Important notice for Property Industry Eye readers

Since we launched in 2014 we have carried over 16,000 stories on the pages of Property Industry Eye .

These stories have attracted more than 125,000 comments by readers – far more on average per story than any other trade publication.

The content of 99% of those comments have been made within the site’s posting rules. Under 1% have required some form of moderation, and of that number a tiny proportion have required more serious intervention – for example, where they overstepped the mark in respect of racism or sexism.

In common with many media, we allow anonymous comments and the figures conclusively show that readers respect the trust that we place in them to abide by the posting rules.

We are committed to maintaining the option for our readers to post their comments anonymously as we consider that it enables a valuable degree of openess.

For example, the employee needing to anonymously raise concerns about their employment, or the senior industry figure who wishes to share a view free from the constraints of their public position.

But we also recognise that we have a responsibility as publisher to be reasonably sure that comments are made by legitimate readers. We also want to limit the ability of spammers to post on the site.

So from this evening we are introducing a second tier of account verification for all existing and new users of EYE.

SMS text verification code via mobile phone is widely accepted as a means of linking a user to an account and this is what we shall be using on EYE from now on.

When you next log in to EYE you will be asked for your mobile phone number and the code will immediately be sent so that you can access your account and continue to comment on the EYE stories.

You should only need to do this once per login – and most people stay permanently logged in – so it should not inconvenience you in any way. Please note that your mobile phone number will not be used for anything other than generating the login code.

We look forward to your continued engagement with the stories on EYE.

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  1. Simon Bradbury

    Excellent idea!

  2. AlwaysAnAgent

    This seems fair enough and anti spam and anti hack measures are only to be expected.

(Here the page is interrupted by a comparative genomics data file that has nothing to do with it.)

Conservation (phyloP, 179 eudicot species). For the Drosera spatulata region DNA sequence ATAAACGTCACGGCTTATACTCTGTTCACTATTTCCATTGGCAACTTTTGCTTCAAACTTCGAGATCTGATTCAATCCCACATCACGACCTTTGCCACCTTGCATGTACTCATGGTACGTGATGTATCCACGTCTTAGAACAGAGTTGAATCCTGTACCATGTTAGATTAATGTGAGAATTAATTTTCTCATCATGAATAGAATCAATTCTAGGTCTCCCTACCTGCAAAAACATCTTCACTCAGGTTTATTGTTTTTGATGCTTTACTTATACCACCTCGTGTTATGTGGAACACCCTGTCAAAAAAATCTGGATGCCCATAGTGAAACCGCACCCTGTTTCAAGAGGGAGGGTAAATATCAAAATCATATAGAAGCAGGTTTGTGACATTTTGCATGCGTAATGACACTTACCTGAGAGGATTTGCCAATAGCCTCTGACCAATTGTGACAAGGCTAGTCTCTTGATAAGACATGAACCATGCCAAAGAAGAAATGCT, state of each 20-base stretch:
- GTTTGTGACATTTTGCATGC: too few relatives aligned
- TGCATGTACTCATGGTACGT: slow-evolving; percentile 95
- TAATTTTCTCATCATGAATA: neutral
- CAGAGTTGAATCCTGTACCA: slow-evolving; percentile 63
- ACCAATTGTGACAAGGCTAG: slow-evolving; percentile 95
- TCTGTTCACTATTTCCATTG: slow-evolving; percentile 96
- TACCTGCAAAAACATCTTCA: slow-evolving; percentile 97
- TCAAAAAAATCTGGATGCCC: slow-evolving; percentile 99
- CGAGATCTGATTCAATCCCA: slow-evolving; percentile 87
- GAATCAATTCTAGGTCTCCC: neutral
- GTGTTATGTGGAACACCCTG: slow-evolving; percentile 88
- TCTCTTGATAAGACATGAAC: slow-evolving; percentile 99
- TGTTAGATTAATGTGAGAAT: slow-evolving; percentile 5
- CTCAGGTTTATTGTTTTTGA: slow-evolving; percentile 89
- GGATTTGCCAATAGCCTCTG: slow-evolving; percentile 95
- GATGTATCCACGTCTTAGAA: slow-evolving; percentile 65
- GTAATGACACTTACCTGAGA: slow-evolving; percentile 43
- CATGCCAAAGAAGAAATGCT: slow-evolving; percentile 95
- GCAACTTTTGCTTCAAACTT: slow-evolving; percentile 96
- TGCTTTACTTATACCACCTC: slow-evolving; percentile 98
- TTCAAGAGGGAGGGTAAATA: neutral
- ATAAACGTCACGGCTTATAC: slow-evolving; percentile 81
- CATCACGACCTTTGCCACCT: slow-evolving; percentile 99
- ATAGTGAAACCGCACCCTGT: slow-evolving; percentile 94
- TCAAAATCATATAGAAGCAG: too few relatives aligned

The anti-anonymous snowflake squad will be devastated that their calls for the use of real names has been ignored. Good decision by Nick and his team.

    1. Retiredandrelaxed

      “The anti-anonymous snowflake squad” – I think you are being a bit harsh with that, AAA – there are valid arguments on both sides of that issue. Whilst you haven’t singled anyone out, name calling is unlikely to change anyone’s mind on this issue.

      That said, I support PIE’s stance on account verification

    2. KByfield04

      As an anti-anonymous snowflake I personally think PIE has nailed this with a totally fair balance- anonymity almost all of the time but accountability when justified.

      1. AlwaysAnAgent

        I don’t agree.You are a snowflake some of the time, but not all of the time. 

  3. ComplianceGuy

    This is sad news for me.

    LinkedIn and this forum are the only “social media” I have (I don’t even use WhatsApp because…Facebook!).

    One of the reasons I shun most social media is due to its collection of data; including things like mobile numbers.

    Breaches are inevitable and the fewer places that have my personal email/number, the better for my privacy and security.

    Anyone can go back and look at my posts on this site to see that I don’t use my account to name-call, insult, cause offence – yet I still don’t want to provide my number.

    Is there not another 2-factor authentication method that can be used? One-time codes via Google Authenticator, Microsoft Authenticator, Authy; something like that? Something which requires a user to be real (and not a bot) but doesn’t require providing more personal data for the inevitable breach? If 99% are playing by the rules, and part of the 1% are bots, then to do something token based like an Authenticator would at the very least reduce that 1% to something like 0.5%?

    1. Steve_Smithson

      Login with apple seems secure & popular?

    2. DefinitelyNotMW

      Login with your burner phone.

  4. That70sGuy

    Can you explain what you will be doing with my personal data? You wouldn’t give your mobile number to a stranger would you?

    1. Retiredandrelaxed

      Privacy Policy is here:

  5. OneEyedJack